Have you ever considered watching life-cycles in your own home? I know, it sounds a bit crazy to some, but trust me, once you do it once, you’ll want to do it year after year!
In my classroom, I’ve watched eggs turn into chicks (amazing!!), eggs to tadpoles to frogs, and of course, caterpillars into butterflies!!! I have also watched caterpillars turn into beautiful butterflies in my own home, with my kids, 4 straight years now. Caterpillars to Butterflies is by far the easiest lifecycle to watch in your own home. They don’t take up much space, they come with all the food they need and the change is stark and happens fairly quickly (we usually have butterflies within 3 weeks, from the time I pick the caterpillars up).
It is very important in the Charlotte Mason Method of teaching to give children a chance to really slow down and take a look at things closely. What better way to give kids a chance to really look at what happens in the life-cycle of a butterfly than to have them in your own home! No rushing your child to give other children a chance, no hurrying to take a glimpse before the butterflies fly away! Ms. Mason suggested giving kids a chance to look at things long and hard enough for them to take a mental photograph.
Having caterpillars, their chrysalises, and Butterflies in your home also gives you and your kids a great chance to add them to your nature journal!!! I loved having my students keep a Caterpillar to Butterfly observation book during this time. It is fun to see how they change in just a few short weeks. I will also do this with my kiddos, when they are a bit older.
If you are wanting to watch the life-cycle of something in your home, then butterflies are the perfect option!
I order my butterflies here (for my Canadian readers). For our Homeschool I order the Butterfly Life Cycle Raising Kit, it comes with 8-10 larvae and enough food to last until they fully transform. It also comes with a sheet with all the instructions you will need and some fun facts about the Painted Lady Butterflies (the variety we always get).
I also have the small (12″ x 12″) enclosure (in black) and I have used it year after year. It folds up flat for easy storage and it plenty big enough for up to 12 butterflies. I have the black, because it is actually easier to see through the black mesh than the white.
What to Expect, day by day
Day 1 – You will bring your caterpillars home and realize, when you open the container, that their food smells. You will also notice that they are really, really small!
Day 2 – You will ALREADY notice that they have grown! It is crazy how quickly they start to grow. You will start seeing little balls on their artificial diet (food), it’s ok, this is only their excrement (I KNOW, GROSS!!!!) and those black balls are exoskeletons, as they shed theirs several times.
Day 4 – Today you may notice today some white webbing on the sides of your holding container. This webbing is what helps caterpillars hang onto leaves in the wild, it also helps protect them from predators.
Day 8 – This is when you may start seeing some of the caterpillars hang out around on the lid, which will be covered with either a piece of paper towel or a coffee filter. I have used both and they work equally well.
Day 16 – By this time either all or most of your caterpillars will have developed their Chrysalis (and NO, butterflies do not form cocoons, like Eric Carle tells us in The Very Hungry Caterpillar). This is a good time to look closely at the chrysalis…they are transparent and soon you will be able to see the wings of your caterpillar!!!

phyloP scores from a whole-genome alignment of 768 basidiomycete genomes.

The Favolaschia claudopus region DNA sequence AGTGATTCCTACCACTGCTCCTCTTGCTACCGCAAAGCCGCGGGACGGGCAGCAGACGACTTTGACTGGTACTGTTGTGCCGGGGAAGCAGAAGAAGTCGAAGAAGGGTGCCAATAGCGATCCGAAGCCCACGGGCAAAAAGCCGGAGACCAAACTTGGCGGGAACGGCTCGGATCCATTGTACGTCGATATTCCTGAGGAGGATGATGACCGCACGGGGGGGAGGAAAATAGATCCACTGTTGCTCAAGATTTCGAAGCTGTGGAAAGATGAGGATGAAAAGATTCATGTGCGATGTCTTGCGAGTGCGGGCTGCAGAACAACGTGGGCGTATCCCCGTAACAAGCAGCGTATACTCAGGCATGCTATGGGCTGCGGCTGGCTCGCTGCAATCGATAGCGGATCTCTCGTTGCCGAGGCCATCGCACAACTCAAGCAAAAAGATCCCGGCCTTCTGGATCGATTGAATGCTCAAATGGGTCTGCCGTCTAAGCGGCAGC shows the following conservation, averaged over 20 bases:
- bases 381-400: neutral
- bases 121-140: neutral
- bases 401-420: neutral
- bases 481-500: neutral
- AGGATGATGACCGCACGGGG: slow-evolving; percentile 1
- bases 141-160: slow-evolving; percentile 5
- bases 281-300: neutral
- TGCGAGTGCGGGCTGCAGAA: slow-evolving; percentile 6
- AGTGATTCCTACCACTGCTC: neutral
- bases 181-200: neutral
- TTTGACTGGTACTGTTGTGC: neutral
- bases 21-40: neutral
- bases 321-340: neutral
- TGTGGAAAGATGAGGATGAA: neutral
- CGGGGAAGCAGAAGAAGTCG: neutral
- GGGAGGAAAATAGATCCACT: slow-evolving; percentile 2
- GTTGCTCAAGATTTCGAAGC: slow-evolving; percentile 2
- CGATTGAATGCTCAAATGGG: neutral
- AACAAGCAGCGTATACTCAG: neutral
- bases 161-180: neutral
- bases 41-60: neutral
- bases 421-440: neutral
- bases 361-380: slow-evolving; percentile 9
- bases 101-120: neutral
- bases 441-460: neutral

If any of the chrysalises detach from the paper towel, just leave them, they are usually just fine, and a fully formed, heathy butterfly will emerge when they have completed their change. When all your caterpillars have formed their chrysalises you will move your paper towel (or coffee filter, as seen below) to your enclosure (I usually use a few straight pins to attach it to the top of the enclosure).
Day 20 – 7-10 days after forming, your butterflies will emerge!!! As they start to emerge you may notice a reddish fluid all over the feeding medium, this is NOT blood!! It is Meconium, just a product left over from metamorphosis.
Day 21 – As the butterflies begin to emerge, make them a sugar-water mixture (1 teaspoon of sugar in 1/2 a cup of water), put it in a small cup, roll up a small piece of paper towel, and put it in the sugar-water mixture. The butterflies will land on it and drink it up! I also like to put some fresh, spring flowers inside the enclosure as they also drink the nectar from them. You can also feed them with fresh fruit!
After all Butterflies have Emerged – Release and Celebrate!!! I like to make sure I release them within a week. It’s important that they have time to find food, a mate, and a place to lay their eggs (if they are female). This is a great time to have a party. A lovely garden party would be so much fun! Or maybe even a fun Butterfly themed Poetry Teatime for my fellow Brave Writers. TAKE A TON OF PICTURES!! Kids and butterflies are one of the cutest things I’ve ever seen!
Tip: when you order, choose a later date, especially if you are in a colder climate. You want to make sure that it is nice and warm, but not too hot when you release your Butterflies. A cloudy day is best! I do a late May or early June release… here an early may release could mean your butterflies are taking flight for the first time in snow! I’m not sure about you, but I wouldn’t appreciate that if I were a butterfly…
Here are some of the resources I have accumulated over the years and have used year after year after year:
Have you ever raised butterflies at home with your kids? Do you have any tips to add? Comment below to tell use about your experience!
If you haven’t raised butterflies before, why not?!? What has been holding you back?
…drink coffee, love your kids ♥